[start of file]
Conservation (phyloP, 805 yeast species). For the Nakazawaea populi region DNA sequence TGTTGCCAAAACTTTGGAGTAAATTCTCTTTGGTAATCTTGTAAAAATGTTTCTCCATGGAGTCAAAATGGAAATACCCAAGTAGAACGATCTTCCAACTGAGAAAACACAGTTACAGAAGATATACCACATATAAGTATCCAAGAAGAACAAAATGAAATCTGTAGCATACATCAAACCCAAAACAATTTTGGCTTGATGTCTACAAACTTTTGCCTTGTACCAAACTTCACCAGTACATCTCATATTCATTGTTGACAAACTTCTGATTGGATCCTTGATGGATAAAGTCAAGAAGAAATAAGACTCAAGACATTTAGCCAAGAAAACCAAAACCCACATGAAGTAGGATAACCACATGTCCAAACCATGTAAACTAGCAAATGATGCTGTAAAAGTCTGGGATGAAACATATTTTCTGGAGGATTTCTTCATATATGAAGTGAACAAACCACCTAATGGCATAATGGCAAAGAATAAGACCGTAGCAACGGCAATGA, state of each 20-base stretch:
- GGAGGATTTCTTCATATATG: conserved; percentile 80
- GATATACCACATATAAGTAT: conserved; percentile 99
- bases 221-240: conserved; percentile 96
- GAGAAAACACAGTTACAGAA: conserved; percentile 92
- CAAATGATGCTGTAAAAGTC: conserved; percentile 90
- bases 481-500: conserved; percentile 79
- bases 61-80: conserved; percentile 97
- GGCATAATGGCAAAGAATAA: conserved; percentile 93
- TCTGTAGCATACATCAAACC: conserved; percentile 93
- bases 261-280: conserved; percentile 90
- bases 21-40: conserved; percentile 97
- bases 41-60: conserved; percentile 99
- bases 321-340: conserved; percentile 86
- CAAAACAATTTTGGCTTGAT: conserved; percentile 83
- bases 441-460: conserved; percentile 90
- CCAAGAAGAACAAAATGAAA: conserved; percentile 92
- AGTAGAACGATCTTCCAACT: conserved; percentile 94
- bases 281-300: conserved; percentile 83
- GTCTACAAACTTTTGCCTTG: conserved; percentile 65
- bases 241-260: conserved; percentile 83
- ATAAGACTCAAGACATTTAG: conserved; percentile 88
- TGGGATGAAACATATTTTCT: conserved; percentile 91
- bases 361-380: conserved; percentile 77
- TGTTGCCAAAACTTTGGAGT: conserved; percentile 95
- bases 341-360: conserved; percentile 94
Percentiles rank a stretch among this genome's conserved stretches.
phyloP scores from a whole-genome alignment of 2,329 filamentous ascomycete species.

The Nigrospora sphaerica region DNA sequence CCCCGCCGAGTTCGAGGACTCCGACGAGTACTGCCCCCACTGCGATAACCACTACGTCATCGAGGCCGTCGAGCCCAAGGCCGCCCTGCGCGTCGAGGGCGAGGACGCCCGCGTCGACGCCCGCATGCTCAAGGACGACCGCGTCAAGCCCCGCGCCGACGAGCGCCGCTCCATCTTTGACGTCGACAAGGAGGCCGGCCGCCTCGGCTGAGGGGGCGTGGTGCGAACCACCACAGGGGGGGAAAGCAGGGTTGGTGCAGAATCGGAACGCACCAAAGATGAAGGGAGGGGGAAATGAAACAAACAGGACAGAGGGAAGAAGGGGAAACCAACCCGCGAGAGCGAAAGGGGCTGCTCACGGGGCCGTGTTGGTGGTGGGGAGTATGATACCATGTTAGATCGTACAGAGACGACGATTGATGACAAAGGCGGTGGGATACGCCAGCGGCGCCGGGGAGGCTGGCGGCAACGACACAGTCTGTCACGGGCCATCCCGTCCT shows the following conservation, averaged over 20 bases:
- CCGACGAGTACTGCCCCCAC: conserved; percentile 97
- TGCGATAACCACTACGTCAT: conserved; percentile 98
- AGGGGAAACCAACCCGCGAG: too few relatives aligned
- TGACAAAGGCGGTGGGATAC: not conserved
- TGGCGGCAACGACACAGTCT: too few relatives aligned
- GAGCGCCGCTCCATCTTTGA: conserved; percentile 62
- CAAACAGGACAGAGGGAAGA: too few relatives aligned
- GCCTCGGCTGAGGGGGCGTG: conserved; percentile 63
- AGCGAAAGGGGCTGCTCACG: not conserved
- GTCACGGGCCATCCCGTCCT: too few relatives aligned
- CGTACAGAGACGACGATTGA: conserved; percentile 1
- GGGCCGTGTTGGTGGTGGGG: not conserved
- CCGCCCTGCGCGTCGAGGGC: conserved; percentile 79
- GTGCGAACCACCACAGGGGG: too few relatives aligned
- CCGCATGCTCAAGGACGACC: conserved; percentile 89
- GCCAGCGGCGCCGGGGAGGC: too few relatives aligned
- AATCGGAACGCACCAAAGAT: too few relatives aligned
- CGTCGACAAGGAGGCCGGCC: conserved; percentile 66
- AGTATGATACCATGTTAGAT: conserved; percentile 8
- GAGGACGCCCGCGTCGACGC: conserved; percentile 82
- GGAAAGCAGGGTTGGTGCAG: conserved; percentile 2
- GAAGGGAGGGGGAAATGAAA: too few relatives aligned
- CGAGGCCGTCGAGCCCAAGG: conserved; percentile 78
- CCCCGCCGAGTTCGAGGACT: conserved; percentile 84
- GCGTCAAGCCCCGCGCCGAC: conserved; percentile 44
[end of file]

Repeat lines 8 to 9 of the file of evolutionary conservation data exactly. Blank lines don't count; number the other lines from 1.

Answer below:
- bases 61-80: conserved; percentile 97
- GGCATAATGGCAAAGAATAA: conserved; percentile 93